Company financials: a bad quarter doesn’t mean a bad reputation
Picture the scene: a company is in turmoil. Its CEO has resigned abruptly; its finances don’t look good, having just reported a 5% decline in mid-year revenues. And now, it’s having to cut its workforce by 8%, predicting that it is unlikely to return to growth for at least two years.
Based on these facts alone, some might think this company has a reputation problem, similar to those dealing with major crises like Sports Direct or G4S.
But this is Lego – a standing dish among so many Top 10 accolades, not least the annual Forbes Most Reputable Companies. According to the 2017 rankings released in March, Lego posted as the second most reputable company in the world, just touched off for the number one slot by Rolex. And with a growing presence in entertainment, including Hollywood movies, to external audiences Lego continues to appear a huge success story, with no apparent reputational catalyst for this downturn.
Add to this the halving of profits at John Lewis Partnership, the arbiter of taste for Middle England, and the relationship between reputation and financial performance can seem more complex than many believe.
Many clients often search for the holy grail of a conclusive dollar impact of reputation on key financial indicators such as revenue, share price or profit. It’s a search to unite the most intangible measures with the most tangible. But a clear, causational relationship between reputation and detailed financial performance may never be found.
In my opinion, this is due to two factors: the continued confusion many have around the definition of corporate reputation, and the expectation some have around the short-term benefits a strong reputation can bring a company.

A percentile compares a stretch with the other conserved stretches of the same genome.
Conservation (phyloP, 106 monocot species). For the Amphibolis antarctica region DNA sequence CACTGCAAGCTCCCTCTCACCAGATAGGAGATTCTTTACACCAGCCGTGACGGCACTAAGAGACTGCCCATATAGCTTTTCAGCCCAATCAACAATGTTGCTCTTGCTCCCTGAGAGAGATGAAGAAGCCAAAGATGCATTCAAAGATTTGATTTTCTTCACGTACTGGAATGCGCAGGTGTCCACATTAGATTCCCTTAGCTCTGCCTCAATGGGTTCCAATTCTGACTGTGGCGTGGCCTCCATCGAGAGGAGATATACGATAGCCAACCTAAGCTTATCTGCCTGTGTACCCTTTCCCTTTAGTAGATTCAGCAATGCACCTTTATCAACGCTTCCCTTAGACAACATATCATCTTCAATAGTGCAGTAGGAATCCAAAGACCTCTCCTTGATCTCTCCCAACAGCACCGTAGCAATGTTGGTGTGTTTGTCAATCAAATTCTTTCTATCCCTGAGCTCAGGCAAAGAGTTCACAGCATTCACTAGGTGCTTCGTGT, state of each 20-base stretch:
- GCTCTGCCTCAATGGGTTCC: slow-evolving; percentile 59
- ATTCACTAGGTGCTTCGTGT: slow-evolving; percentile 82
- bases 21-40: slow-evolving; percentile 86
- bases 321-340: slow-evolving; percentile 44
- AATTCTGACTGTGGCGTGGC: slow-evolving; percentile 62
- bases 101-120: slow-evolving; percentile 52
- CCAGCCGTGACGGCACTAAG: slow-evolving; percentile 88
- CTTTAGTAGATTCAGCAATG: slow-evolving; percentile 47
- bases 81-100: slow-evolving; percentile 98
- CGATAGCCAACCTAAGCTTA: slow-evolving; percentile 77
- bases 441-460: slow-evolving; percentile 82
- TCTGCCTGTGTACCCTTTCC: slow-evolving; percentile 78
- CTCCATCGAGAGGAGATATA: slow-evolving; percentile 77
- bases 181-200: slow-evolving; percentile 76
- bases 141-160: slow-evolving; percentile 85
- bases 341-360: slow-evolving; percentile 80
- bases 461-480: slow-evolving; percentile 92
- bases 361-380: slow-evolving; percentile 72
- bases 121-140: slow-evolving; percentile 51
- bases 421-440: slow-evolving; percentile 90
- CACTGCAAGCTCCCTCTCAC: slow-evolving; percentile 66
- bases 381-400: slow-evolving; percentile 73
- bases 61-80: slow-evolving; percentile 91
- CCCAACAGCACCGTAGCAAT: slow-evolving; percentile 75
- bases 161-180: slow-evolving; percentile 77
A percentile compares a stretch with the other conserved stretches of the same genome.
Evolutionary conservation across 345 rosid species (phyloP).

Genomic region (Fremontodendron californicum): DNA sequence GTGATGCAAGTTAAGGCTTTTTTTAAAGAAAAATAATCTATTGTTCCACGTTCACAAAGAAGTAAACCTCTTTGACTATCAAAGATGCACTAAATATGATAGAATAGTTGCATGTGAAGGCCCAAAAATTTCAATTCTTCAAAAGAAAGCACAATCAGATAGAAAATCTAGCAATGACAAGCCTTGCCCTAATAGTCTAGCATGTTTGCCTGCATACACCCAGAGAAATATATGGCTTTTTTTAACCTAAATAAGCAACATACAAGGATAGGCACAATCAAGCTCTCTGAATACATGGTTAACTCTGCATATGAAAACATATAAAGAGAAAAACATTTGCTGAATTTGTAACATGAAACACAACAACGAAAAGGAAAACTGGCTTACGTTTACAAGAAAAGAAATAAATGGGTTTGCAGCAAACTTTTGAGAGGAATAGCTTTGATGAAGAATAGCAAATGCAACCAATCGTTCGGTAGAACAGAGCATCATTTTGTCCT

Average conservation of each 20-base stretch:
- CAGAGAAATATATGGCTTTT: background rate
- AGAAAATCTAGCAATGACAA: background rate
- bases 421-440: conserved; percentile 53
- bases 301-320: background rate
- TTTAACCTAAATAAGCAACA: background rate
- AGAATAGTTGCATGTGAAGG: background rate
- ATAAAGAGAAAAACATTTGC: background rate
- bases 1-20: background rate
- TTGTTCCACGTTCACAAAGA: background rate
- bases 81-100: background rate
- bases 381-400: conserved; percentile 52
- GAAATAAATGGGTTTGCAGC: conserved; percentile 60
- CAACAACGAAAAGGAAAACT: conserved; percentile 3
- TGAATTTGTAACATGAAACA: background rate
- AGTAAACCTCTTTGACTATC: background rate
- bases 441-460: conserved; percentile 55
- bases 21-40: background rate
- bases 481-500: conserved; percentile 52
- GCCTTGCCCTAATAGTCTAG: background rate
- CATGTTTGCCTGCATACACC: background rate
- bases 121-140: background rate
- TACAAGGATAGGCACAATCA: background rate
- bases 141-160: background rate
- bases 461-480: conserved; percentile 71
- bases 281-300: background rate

Let’s deal with the definition of reputation first. Reputation is the sum of holistic perceptions of the behaviours, talents and values of a company, held by several influential stakeholder groups. It is a fluid and at times complex interplay between many audiences, often with differing expectations and priorities. It should not be misunderstood as a brand valuation or customer satisfaction metric, but rather as a rigorous health check of company across the whole of its entity.
And, like going to the doctor for an annual check-up, if you act on the recommendations and invest in improving weaker areas of your corporate health, a strong reputation will likely follow over time.
Continuing the health analogy, a strong reputation, like that of Lego or John Lewis Partnership, will likely protect you from systemic ‘illnesses’ that could compromise less well-regarded companies.
But a strong reputation will only get a company so far. It is not a guarantee of short or even mid-term financial success; that is much more to do with executing a strong strategy and adapting to market conditions. At its optimum, reputation can provide the best possible climate in which to conduct business over the long-term. But it does not provide a blueprint for high financial performance, regardless of the circumstances.
Long-term, many studies have shown a proven correlation between reputation and stock price or market value. But these are slow-burn metrics that should be considered over years rather than pressurized financial quarters.
My belief is Lego, John Lewis Partnership and others who have invested in their reputations for the long-term will ride out these short-term financial declines. But market observers should be cautious about highlighting this news as the beginning of the end.